Jackpocket Joins Campaign to Raise Awareness About the Risks of Youth Gambling
Lottery Tickets Make Great Gifts. But Not for Children.
NEW YORK, Dec. 14, 2022 /PRNewswire/ — This gift-giving season, Jackpocket is joining lotteries and community organizations across the country and around the world with a simple reminder: lottery tickets and scratch-offs make great gifts, but not for anyone under the age of 18.
Jackpocket, the first third-party app in the U.S. to provide a secure way to order official state lottery tickets, is participating in the 2022 Gift Responsibly Campaign organized by the National Council on Problem Gambling (NCPG) and the International Center for Youth Gambling Problems and High-Risk Behaviors at McGill University, to raise awareness about the risks of gifting lottery tickets to children.
Research shows that the earlier a person’s participation or even exposure to gambling is in childhood, the more likely they are to develop a gambling problem later in life. Gambling exposure during childhood is often through some kind of lottery product given by an adult who is likely unaware of the associated risks.
“Jackpocket strives to promote responsible gaming in every aspect of our business,” said Jackpocket founder and CEO Peter Sullivan. “We are proud to stand with the NCPG in raising awareness that lottery tickets and scratch-offs are appropriate gifts for adults only. You must be at least 18 years old to place ticket orders on Jackpocket, and we urge everyone to avoid giving lotto tickets as gifts to minors – during holidays and throughout the year.”
“Youth problem gambling has emerged as a significant and growing public health issue. We applaud Jackpocket’s commitment to raising awareness about risks of youth gambling through the Gift Responsibly Campaign,” said Keith Whyte, NCPG Executive Director. “Our message is a simple one: lottery tickets are never appropriate gifts for children.”
This is Jackpocket’s fifth year participating in the Gift Responsibly campaign. Jackpocket is the first third-party lottery service to receive a responsible gambling certification from the NCPG’s Internet Responsible Gambling Compliance Assessment Program. The company promotes responsible gaming year-round by offering consumer protections such as daily deposit and spend limits, self-exclusion, and in-app access to responsible gaming resources. Learn more about Jackpocket’s commitment to the responsible lottery at https://jackpocket.com/responsible-play.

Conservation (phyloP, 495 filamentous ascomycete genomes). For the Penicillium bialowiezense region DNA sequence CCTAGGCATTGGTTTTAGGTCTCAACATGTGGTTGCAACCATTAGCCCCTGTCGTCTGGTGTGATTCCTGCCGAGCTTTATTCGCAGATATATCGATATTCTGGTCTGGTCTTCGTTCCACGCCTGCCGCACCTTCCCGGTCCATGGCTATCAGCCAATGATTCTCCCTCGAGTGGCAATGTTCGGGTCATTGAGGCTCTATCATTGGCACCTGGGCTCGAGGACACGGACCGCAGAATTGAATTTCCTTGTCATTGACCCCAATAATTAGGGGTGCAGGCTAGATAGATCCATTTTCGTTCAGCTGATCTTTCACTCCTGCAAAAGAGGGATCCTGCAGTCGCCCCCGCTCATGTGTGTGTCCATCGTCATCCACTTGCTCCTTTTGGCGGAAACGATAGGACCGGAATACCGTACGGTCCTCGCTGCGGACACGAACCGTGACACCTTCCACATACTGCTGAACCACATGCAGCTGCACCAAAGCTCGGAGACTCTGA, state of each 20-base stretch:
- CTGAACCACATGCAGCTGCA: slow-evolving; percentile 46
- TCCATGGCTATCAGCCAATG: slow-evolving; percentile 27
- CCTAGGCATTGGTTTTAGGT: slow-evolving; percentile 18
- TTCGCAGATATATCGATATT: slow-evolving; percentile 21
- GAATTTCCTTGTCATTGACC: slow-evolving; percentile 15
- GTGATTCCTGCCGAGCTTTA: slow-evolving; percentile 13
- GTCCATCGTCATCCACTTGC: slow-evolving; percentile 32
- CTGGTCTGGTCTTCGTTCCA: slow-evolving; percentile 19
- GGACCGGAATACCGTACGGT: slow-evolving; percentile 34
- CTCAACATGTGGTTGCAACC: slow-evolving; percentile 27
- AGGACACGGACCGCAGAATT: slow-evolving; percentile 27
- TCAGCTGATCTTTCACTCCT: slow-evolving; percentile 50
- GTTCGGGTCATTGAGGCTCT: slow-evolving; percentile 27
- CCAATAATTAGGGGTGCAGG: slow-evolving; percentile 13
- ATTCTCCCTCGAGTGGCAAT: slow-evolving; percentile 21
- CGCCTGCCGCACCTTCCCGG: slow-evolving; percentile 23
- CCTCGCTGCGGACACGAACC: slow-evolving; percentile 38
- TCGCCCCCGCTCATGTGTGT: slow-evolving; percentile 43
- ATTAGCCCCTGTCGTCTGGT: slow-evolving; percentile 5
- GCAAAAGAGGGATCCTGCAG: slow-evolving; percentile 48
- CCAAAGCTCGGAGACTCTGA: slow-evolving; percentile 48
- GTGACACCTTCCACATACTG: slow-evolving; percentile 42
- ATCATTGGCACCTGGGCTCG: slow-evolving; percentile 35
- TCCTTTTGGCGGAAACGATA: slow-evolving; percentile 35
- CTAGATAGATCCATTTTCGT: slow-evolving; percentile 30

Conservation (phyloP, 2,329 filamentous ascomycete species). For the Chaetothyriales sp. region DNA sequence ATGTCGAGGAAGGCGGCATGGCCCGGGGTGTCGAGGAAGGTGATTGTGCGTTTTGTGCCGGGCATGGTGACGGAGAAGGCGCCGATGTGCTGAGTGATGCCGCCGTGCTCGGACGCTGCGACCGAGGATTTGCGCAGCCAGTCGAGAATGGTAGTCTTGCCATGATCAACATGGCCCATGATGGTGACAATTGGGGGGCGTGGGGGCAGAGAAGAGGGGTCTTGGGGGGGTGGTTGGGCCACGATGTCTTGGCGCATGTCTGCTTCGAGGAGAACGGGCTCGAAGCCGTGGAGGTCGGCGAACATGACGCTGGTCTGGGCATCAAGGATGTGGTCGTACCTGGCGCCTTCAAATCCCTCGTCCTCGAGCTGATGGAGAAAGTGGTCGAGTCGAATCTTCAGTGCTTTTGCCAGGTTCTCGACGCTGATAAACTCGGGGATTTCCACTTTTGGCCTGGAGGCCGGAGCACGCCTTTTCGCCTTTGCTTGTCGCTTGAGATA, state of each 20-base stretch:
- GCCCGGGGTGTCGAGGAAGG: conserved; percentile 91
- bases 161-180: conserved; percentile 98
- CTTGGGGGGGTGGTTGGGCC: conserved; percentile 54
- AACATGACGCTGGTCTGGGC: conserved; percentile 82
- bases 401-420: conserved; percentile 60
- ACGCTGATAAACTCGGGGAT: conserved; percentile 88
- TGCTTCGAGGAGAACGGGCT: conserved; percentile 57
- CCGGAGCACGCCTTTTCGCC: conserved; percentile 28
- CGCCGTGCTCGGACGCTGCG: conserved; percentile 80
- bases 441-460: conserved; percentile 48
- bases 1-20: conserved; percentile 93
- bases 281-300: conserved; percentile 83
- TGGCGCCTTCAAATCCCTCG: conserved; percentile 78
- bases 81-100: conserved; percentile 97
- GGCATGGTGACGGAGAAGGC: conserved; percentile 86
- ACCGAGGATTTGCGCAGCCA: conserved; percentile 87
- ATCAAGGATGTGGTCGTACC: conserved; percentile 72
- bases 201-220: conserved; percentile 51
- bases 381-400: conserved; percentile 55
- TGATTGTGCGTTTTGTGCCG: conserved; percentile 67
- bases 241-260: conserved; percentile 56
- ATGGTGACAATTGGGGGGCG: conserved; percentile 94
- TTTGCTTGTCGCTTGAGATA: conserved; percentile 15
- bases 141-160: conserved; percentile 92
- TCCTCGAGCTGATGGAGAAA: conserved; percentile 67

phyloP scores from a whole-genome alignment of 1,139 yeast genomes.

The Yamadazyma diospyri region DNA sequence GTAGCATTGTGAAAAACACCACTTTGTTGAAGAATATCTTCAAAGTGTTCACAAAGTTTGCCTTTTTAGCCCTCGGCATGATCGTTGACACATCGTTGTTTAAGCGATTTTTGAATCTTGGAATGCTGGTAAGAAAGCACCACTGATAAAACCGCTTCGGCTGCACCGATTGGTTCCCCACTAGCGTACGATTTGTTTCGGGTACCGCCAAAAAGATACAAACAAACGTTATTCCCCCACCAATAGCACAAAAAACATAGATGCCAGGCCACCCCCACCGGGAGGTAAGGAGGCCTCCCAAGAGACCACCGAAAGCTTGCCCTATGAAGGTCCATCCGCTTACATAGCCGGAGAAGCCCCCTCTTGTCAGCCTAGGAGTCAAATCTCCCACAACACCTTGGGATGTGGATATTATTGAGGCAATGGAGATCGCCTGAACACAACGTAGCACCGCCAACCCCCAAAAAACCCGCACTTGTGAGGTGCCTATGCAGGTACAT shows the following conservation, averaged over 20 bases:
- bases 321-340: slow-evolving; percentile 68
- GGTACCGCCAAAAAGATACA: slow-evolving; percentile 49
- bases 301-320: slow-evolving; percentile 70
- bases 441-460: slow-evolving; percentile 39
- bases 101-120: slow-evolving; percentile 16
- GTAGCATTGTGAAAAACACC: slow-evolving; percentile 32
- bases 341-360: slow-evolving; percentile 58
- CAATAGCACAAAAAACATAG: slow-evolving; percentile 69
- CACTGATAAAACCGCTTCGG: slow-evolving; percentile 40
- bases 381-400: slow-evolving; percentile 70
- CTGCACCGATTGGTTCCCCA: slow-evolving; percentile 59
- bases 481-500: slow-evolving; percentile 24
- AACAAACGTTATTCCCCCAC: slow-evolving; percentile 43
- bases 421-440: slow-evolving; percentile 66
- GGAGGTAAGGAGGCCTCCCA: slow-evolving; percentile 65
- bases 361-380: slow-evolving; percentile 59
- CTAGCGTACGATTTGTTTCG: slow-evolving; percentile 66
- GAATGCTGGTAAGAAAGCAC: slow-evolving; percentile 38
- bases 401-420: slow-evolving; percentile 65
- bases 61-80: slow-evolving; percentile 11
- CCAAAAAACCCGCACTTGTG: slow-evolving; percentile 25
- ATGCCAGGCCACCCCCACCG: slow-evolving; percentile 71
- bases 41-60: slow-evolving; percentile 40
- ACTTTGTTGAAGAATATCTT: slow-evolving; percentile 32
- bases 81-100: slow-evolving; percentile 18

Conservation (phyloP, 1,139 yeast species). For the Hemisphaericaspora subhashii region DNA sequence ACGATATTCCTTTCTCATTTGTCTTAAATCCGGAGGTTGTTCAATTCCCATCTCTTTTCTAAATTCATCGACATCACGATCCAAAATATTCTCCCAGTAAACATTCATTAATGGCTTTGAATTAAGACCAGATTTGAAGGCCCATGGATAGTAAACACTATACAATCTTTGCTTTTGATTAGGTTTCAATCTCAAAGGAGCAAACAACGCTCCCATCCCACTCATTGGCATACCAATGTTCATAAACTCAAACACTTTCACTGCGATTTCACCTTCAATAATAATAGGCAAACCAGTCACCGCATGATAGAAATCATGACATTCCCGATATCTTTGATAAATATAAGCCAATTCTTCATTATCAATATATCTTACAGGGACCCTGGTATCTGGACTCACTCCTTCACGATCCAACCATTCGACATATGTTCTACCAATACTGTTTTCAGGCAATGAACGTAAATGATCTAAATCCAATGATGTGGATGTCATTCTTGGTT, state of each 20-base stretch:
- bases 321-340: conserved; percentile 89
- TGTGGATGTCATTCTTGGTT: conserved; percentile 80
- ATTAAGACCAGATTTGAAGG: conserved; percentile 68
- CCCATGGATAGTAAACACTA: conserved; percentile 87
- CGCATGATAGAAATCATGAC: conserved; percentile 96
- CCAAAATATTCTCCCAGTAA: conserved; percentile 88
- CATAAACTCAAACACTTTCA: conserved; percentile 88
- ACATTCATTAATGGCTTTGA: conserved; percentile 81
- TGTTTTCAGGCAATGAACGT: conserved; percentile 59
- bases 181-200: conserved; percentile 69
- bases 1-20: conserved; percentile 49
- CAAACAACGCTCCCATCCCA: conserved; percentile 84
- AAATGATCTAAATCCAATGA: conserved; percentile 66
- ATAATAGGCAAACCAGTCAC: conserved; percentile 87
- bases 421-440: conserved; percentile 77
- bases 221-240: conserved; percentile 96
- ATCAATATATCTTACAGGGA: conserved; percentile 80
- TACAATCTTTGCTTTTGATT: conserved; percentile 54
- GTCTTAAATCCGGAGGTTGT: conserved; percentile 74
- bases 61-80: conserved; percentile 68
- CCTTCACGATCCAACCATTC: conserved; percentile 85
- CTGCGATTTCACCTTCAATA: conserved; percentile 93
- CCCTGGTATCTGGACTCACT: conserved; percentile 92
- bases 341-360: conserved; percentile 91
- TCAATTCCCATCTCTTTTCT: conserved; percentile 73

Jackpocket is on a mission to create a more convenient, fun and responsible way to order lottery tickets. The first licensed third-party lottery courier app in the United States, Jackpocket provides an easy, secure way to order official state lottery tickets. Jackpocket is currently available in Arkansas, Colorado, Idaho, Minnesota, Montana, New Hampshire, New Jersey, New Mexico, New York, Ohio, Oregon, Texas, Washington, D.C. and West Virginia, and is expanding to many new markets. Download the app on iOS or Android and follow along on Facebook, Twitter and Instagram.
About the National Council on Problem Gambling
The National Council on Problem Gambling (NCPG) is neutral on legalized gambling. Based in Washington DC, NCPG is the only national nonprofit organization that seeks to minimize the economic and social costs associated with gambling addiction. If you or someone you know may have a gambling problem, contact the National Problem Gambling Helpline, which offers hope and help without stigma or shame. Call or text 1-800-GAMBLER or visit www.1800gamblerchat.org. Help is available 24/7 – it is free and confidential.
About International Center for Youth Gambling Problems and High-Risk Behaviors at McGill University
For over 20 years, the International Centre for Youth Gambling Problems and High-Risk Behaviours at McGill University has been at the forefront of leading-edge research aimed at identifying and understanding the critical factors related to youth gambling issues.
SOURCE: JackpocketTags: Gift Responsibly Campaign, National Council on Problem Gambling (NCPG), McGill University, Jackpocket